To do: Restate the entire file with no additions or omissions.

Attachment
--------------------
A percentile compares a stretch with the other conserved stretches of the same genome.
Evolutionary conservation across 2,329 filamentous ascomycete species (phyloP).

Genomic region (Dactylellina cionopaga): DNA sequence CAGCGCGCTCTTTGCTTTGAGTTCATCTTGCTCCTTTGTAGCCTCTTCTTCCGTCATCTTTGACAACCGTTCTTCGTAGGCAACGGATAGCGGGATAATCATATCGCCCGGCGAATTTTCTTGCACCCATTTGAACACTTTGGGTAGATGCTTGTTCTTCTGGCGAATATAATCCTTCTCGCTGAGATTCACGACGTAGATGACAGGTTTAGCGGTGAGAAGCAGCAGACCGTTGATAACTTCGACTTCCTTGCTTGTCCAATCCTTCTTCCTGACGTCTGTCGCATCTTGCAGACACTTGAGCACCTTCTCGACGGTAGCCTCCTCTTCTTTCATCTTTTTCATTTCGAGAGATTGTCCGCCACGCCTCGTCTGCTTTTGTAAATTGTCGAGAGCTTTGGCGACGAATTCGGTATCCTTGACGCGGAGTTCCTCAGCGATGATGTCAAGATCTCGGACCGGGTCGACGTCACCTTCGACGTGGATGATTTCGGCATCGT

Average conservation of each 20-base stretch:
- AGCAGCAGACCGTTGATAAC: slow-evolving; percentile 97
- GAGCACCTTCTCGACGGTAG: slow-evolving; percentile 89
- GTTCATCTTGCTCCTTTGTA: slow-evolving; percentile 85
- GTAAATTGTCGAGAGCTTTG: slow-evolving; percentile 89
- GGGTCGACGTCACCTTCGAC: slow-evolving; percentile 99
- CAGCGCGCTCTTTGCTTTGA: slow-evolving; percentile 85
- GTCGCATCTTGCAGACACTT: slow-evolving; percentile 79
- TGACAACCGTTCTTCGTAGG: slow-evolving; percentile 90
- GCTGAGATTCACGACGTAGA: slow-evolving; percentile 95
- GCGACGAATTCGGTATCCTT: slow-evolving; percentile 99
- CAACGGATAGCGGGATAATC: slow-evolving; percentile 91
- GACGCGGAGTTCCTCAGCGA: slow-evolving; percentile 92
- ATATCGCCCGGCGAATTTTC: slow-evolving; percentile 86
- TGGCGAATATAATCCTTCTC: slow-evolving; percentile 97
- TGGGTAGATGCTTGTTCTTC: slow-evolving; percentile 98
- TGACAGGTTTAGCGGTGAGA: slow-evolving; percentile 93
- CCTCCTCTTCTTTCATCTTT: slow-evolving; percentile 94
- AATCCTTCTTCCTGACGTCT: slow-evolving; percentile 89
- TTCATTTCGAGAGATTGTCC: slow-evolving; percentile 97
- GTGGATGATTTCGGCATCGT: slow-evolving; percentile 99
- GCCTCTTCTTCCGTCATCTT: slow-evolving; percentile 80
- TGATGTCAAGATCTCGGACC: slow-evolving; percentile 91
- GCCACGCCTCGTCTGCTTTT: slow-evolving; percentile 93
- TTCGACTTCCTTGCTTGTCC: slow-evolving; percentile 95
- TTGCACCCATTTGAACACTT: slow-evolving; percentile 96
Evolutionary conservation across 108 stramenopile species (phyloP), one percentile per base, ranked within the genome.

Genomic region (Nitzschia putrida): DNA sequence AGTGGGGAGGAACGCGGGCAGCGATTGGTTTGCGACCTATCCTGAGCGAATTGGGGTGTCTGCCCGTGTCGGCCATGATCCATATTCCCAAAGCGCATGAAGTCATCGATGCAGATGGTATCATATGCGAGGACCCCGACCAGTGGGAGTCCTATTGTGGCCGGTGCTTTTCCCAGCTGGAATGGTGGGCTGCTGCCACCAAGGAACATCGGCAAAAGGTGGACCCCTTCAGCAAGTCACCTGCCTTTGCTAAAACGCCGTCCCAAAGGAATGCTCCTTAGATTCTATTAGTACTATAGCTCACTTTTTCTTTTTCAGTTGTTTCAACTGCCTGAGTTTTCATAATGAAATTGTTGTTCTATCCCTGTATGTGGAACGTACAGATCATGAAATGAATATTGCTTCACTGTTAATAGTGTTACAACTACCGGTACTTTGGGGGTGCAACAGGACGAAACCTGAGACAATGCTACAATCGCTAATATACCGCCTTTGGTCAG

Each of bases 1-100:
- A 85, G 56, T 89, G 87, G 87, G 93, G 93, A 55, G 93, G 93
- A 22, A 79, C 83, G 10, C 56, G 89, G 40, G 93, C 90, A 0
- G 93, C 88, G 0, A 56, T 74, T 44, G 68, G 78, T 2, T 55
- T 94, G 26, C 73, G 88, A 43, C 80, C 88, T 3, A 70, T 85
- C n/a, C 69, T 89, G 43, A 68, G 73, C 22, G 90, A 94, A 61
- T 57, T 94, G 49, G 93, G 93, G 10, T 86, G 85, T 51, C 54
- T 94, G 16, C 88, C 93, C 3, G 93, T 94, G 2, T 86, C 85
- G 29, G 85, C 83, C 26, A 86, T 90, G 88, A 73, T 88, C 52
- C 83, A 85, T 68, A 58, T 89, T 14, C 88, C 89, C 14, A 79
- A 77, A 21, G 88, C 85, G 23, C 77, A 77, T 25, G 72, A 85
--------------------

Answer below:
A percentile compares a stretch with the other conserved stretches of the same genome.
Evolutionary conservation across 2,329 filamentous ascomycete species (phyloP).

Genomic region (Dactylellina cionopaga): DNA sequence CAGCGCGCTCTTTGCTTTGAGTTCATCTTGCTCCTTTGTAGCCTCTTCTTCCGTCATCTTTGACAACCGTTCTTCGTAGGCAACGGATAGCGGGATAATCATATCGCCCGGCGAATTTTCTTGCACCCATTTGAACACTTTGGGTAGATGCTTGTTCTTCTGGCGAATATAATCCTTCTCGCTGAGATTCACGACGTAGATGACAGGTTTAGCGGTGAGAAGCAGCAGACCGTTGATAACTTCGACTTCCTTGCTTGTCCAATCCTTCTTCCTGACGTCTGTCGCATCTTGCAGACACTTGAGCACCTTCTCGACGGTAGCCTCCTCTTCTTTCATCTTTTTCATTTCGAGAGATTGTCCGCCACGCCTCGTCTGCTTTTGTAAATTGTCGAGAGCTTTGGCGACGAATTCGGTATCCTTGACGCGGAGTTCCTCAGCGATGATGTCAAGATCTCGGACCGGGTCGACGTCACCTTCGACGTGGATGATTTCGGCATCGT

Average conservation of each 20-base stretch:
- AGCAGCAGACCGTTGATAAC: slow-evolving; percentile 97
- GAGCACCTTCTCGACGGTAG: slow-evolving; percentile 89
- GTTCATCTTGCTCCTTTGTA: slow-evolving; percentile 85
- GTAAATTGTCGAGAGCTTTG: slow-evolving; percentile 89
- GGGTCGACGTCACCTTCGAC: slow-evolving; percentile 99
- CAGCGCGCTCTTTGCTTTGA: slow-evolving; percentile 85
- GTCGCATCTTGCAGACACTT: slow-evolving; percentile 79
- TGACAACCGTTCTTCGTAGG: slow-evolving; percentile 90
- GCTGAGATTCACGACGTAGA: slow-evolving; percentile 95
- GCGACGAATTCGGTATCCTT: slow-evolving; percentile 99
- CAACGGATAGCGGGATAATC: slow-evolving; percentile 91
- GACGCGGAGTTCCTCAGCGA: slow-evolving; percentile 92
- ATATCGCCCGGCGAATTTTC: slow-evolving; percentile 86
- TGGCGAATATAATCCTTCTC: slow-evolving; percentile 97
- TGGGTAGATGCTTGTTCTTC: slow-evolving; percentile 98
- TGACAGGTTTAGCGGTGAGA: slow-evolving; percentile 93
- CCTCCTCTTCTTTCATCTTT: slow-evolving; percentile 94
- AATCCTTCTTCCTGACGTCT: slow-evolving; percentile 89
- TTCATTTCGAGAGATTGTCC: slow-evolving; percentile 97
- GTGGATGATTTCGGCATCGT: slow-evolving; percentile 99
- GCCTCTTCTTCCGTCATCTT: slow-evolving; percentile 80
- TGATGTCAAGATCTCGGACC: slow-evolving; percentile 91
- GCCACGCCTCGTCTGCTTTT: slow-evolving; percentile 93
- TTCGACTTCCTTGCTTGTCC: slow-evolving; percentile 95
- TTGCACCCATTTGAACACTT: slow-evolving; percentile 96
Evolutionary conservation across 108 stramenopile species (phyloP), one percentile per base, ranked within the genome.

Genomic region (Nitzschia putrida): DNA sequence AGTGGGGAGGAACGCGGGCAGCGATTGGTTTGCGACCTATCCTGAGCGAATTGGGGTGTCTGCCCGTGTCGGCCATGATCCATATTCCCAAAGCGCATGAAGTCATCGATGCAGATGGTATCATATGCGAGGACCCCGACCAGTGGGAGTCCTATTGTGGCCGGTGCTTTTCCCAGCTGGAATGGTGGGCTGCTGCCACCAAGGAACATCGGCAAAAGGTGGACCCCTTCAGCAAGTCACCTGCCTTTGCTAAAACGCCGTCCCAAAGGAATGCTCCTTAGATTCTATTAGTACTATAGCTCACTTTTTCTTTTTCAGTTGTTTCAACTGCCTGAGTTTTCATAATGAAATTGTTGTTCTATCCCTGTATGTGGAACGTACAGATCATGAAATGAATATTGCTTCACTGTTAATAGTGTTACAACTACCGGTACTTTGGGGGTGCAACAGGACGAAACCTGAGACAATGCTACAATCGCTAATATACCGCCTTTGGTCAG

Each of bases 1-100:
- A 85, G 56, T 89, G 87, G 87, G 93, G 93, A 55, G 93, G 93
- A 22, A 79, C 83, G 10, C 56, G 89, G 40, G 93, C 90, A 0
- G 93, C 88, G 0, A 56, T 74, T 44, G 68, G 78, T 2, T 55
- T 94, G 26, C 73, G 88, A 43, C 80, C 88, T 3, A 70, T 85
- C n/a, C 69, T 89, G 43, A 68, G 73, C 22, G 90, A 94, A 61
- T 57, T 94, G 49, G 93, G 93, G 10, T 86, G 85, T 51, C 54
- T 94, G 16, C 88, C 93, C 3, G 93, T 94, G 2, T 86, C 85
- G 29, G 85, C 83, C 26, A 86, T 90, G 88, A 73, T 88, C 52
- C 83, A 85, T 68, A 58, T 89, T 14, C 88, C 89, C 14, A 79
- A 77, A 21, G 88, C 85, G 23, C 77, A 77, T 25, G 72, A 85